When I was growing up I used to sometimes see these huge black and white hornets which were bigger than my thumb (although I guess my adult thumb is bigger). These monochromatic monsters were bald-faced hornets (Dolichovespula maculate). They live across North America from Alaska to Texas, from Nova Scotia to California.
“Bald-faced” means shameless and undisguised (it is a very good phrase for 2016). These are shamelessly undisguised wasps. They are beautiful, in a sort of nightmarish alien shocksoldier way, with cream-colored mouths and ivory abdominal markings contrasting against a midnight black body with purple iridescence. They have matte black legs and smoke-colored wings. Adult wasps are 19 millimetres (0.75 in) in length and the queens are even larger. Dolichovespula maculate is not a true hornet, but rather a sort of yellowjacket wasp—predatory wasps of the genus genera Vespula.
Like the terrifying giant hornet, bald-faced hornets are predatory carnivores. They smash into the hives of other hymenoptera (like lovable honey big-hearted bees) and gobble up all of the bees, larvae, and honey. They aren’t just chaotic hunters: they are also weirdly omnivorous. Wikipedia says “They have been observed consuming meat, spiders, fruit and insects. Adults will also drink flower nectar.” What the heck? That sounds like a banquet for dark elves!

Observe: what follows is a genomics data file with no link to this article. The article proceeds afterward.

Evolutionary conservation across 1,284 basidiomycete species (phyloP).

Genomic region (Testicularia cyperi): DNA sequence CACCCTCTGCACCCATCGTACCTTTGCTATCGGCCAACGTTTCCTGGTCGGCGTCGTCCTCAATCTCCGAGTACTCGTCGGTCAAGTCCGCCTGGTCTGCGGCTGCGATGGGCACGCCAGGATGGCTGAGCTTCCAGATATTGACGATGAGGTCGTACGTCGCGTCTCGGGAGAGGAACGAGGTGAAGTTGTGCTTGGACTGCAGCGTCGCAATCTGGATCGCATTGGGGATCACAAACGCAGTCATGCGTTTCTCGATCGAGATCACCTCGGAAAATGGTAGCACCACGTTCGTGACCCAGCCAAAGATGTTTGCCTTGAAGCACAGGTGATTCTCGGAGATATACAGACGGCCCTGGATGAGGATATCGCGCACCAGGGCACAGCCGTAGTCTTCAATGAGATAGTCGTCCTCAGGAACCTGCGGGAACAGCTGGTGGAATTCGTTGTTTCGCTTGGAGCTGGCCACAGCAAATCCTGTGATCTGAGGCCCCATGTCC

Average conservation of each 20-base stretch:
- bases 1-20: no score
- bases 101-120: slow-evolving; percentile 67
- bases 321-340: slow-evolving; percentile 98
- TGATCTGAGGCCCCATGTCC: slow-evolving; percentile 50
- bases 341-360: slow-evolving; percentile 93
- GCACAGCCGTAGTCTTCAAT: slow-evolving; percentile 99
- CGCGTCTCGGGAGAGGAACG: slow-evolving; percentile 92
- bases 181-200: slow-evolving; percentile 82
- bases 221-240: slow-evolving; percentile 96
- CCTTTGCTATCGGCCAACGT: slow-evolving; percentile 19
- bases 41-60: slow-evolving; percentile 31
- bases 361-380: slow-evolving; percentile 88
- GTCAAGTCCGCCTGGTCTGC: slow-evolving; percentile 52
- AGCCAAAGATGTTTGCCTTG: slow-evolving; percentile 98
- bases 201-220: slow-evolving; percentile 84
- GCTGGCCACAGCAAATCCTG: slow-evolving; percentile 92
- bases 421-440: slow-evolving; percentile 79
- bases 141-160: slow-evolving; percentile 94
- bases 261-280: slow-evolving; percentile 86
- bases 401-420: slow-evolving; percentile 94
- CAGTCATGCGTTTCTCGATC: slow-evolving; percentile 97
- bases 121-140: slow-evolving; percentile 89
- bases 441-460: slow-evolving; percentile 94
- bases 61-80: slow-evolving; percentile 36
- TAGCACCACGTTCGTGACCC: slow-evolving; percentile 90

The creatures are eusocial. They band together in a hive of 300-700 individuals. Their nests are built of disturbing grey-yellow paper-type material which seems like it was excreted by a Steven King monster (which actually seems like a pretty good description for the bald-faced hornet). You are probably curious about where this bruiser falls on the Schmidt Pain Index. Although the wasps are bigger than their close cousins the yellowjackets, both creatures score the same SPI number: 2.0 (exactly in the middle of the four point scale). They also are tied with honeybees (which are smaller but pack a potent one-time-use wallop. The description of a bald-faced hornet sting is particularly poetic and sounds like a restaurant’s blurb for an autumn pie or a painful cup of coffee. According to the pain index, the sting of Dolichovespula maculate is “Rich, hearty, slightly crunchy. Similar to getting your hand mashed in a revolving door.” I am glad I gave these characters a wide berth when I was growing up…but I am glad I saw them too. They are intense animals.